THEY'RE BACK

Meet the New Klan, Same as the Old Klan (Almost)

The Ku Klux Klan had its first revival in the ’20s, when membership soared in the North, and its faux populist rhetoric eerily anticipates the current model’s blather.

Photo Illustration by Elizabeth Brockway/The Daily Beast

The aggressiveness and ferocity of white nationalists and the “alt-right” in general is not a new phenomenon in this country.

Some are members of a reviving Ku Klux Klan. Most Americans probably understand the Klan as a southern secret society that arose after the Civil War with one goal: reimposing servitude on African Americans and preventing them from attempting to claim the rights of citizens. In its second coming, in the ’20s, the Ku Klux Klan differed in some ways yet retained a base commonality with its parent: revving up anger and fear that the country was being stolen by the wrong people.

The ’20s Klan claimed from 4 to 6 million members in the northern states (my home town, Portland, Oregon, was one of its strongholds). Not at all secret, it recruited through newspaper ads and elected 16 senators, scores of congressmen (the Klan claimed 75), and 11 governors. It declared itself nonviolent. But while Klan leaders paid lip service to nonviolence, its rhetoric was designed to instill rage and alarm.

Understanding that anti-black racism was not an adequate motivator in the North, where few African Americans lived in the early ’20s, the Klan focused its rage at Catholics, Jews, and immigrants. Understanding the power of fear to motivate that rage, it deployed a barrage of fake news to frighten its constituency.

A few examples of fabrication:

Catholics and Jews immigrated not to find a better life or to escape from poverty and persecution, but because their overlords sent them to sabotage the nation.  

—The pope was building a palace in Washington, D.C., with a throne of pure gold, to prepare for a Vatican takeover of the country. Ninety percent of U.S. police forces were run by Catholics in the service of this takeover.

—The Jews ran Hollywood—guided by the Protocols of the Elders of Zion (a document forged in Russia that depicted Jews as servants of an international cabal aimed at world control)—in order to undermine the chastity of American girls.

—These false religions, including also the Russian and Greek Orthodoxies, defied Prohibition in order to weaken the American fiber. In the West, Japanese-American farmers aimed to force out “100 percent American” farmers.

Experts then and now typically label the second Klan an example of right-wing populism. But if by populism we mean a movement representing the interests of the “small guy,” “the common man,” then that revived version of the Klan displayed almost nothing that was populist.

The Klan never supported reforms that could benefit the 99 percent, to use a contemporary term. By contrast, the 1890s Populist Party called for a progressive income tax, the secret ballot, direct election of senators, an eight-hour working day, and an end to taxpayer-funded subsidies for private corporations. Like the Populists, the Klan preached that the country had been stolen. But while the Populists blamed the robber barons and monopolists who gouged family farmers, workers, and consumers, the Klan blamed non-Protestants, immigrants, and urban “liberals.”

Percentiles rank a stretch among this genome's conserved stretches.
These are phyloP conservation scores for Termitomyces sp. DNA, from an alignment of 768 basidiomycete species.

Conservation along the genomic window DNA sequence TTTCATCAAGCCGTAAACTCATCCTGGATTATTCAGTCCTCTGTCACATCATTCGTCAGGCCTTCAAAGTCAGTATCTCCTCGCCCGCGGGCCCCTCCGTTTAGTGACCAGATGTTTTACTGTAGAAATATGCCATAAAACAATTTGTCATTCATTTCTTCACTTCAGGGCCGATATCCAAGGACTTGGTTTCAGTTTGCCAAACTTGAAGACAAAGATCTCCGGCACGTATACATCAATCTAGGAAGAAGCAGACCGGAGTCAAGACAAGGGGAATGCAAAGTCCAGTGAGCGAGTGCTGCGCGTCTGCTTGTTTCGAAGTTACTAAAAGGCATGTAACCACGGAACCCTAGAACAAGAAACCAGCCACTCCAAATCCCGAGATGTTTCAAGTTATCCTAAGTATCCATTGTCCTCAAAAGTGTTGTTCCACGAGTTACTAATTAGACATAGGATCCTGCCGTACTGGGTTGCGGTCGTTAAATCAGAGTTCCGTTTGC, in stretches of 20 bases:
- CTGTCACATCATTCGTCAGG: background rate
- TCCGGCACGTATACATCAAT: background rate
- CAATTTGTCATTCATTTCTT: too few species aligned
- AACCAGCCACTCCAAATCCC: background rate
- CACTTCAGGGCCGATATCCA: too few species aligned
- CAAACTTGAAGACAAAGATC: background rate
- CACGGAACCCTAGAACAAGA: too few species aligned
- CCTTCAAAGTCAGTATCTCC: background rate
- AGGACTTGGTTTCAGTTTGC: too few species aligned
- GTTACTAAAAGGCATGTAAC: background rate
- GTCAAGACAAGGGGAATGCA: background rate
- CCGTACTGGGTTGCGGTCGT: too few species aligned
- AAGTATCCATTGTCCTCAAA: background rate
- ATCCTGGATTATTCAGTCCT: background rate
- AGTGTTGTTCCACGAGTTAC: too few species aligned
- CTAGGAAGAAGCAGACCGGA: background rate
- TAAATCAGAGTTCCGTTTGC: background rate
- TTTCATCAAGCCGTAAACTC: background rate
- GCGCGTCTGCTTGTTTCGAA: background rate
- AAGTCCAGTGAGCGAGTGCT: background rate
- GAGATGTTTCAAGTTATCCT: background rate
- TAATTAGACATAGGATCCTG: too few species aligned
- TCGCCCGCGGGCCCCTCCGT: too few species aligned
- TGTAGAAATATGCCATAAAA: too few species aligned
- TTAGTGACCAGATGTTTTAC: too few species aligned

Today’s media—print, broadcast, and internet—deepens a fissure among Americans, exposing readers largely to what they agree with. The ’20s Klan media worked to do the same. It owned or controlled about 150 magazines or newspapers and several radio stations, the social media of the time. An estimated 40,000 ministers—probably an exaggeration but certainly thousands—preached Klan ideology.  If Jesus were still walking the earth, one Klan minister insisted, he’d be a Klansman. The perils of “fake news” and “alternative facts” have a precedent.

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Today’s white nationalists and “alt-rightists” differ in some ways, for the better and for the worse. Today the lack of a central organization under an Imperial Wizard might seem to dilute the threat, but decentralization makes it more difficult to restrain them. Some similarities are also striking: As today, some police forces harbored members or sympathizers. While the Klan toned down its anti-Catholicism in the ’30s, it never backed away from its intense anti-Semitism. (As Eric K. Ward of the Southern Poverty Law Center points out, white racism and anti-Semitism continue to be close allies.)

While the very rich were scarce among Klanspeople, many perceived that the Klan represented no challenge to their interests—and actually advanced their interests by keeping discontent aimed at “alien” races, ethnicities, and religions. This reluctance to condemn bigotry is today being repeated in the White House and among Republicans in Congress.

Policies that advantage the 1 percent travel a smoother path when Americans are encouraged to blame people of color, Jews, Muslims, women, and LBGTQ people, instead of those responsible for the loss of jobs, income, and prestige that so many feel. This blaming rhetoric, especially when offered in violent language, has consequences. And when the consequences are ignored or even denied—as when Trump’s former deputy assistant Sebastian Gorka says that white nationalists are not a problem—we are in trouble. (The Hungarian pro-Nazi group Vitézi Rend proudly claims Gorka as a member; if he is, the Immigration and Nationality Act of 1965 should have barred his admission into the U.S.)

Closer to home, it is clear that the distance between Trump and the Ku Klux Klan is shrinking rather than growing. As David Duke, former Imperial Wizard, said just before the Charlottesville rally, “We are going to fulfill the promises of Donald Trump.”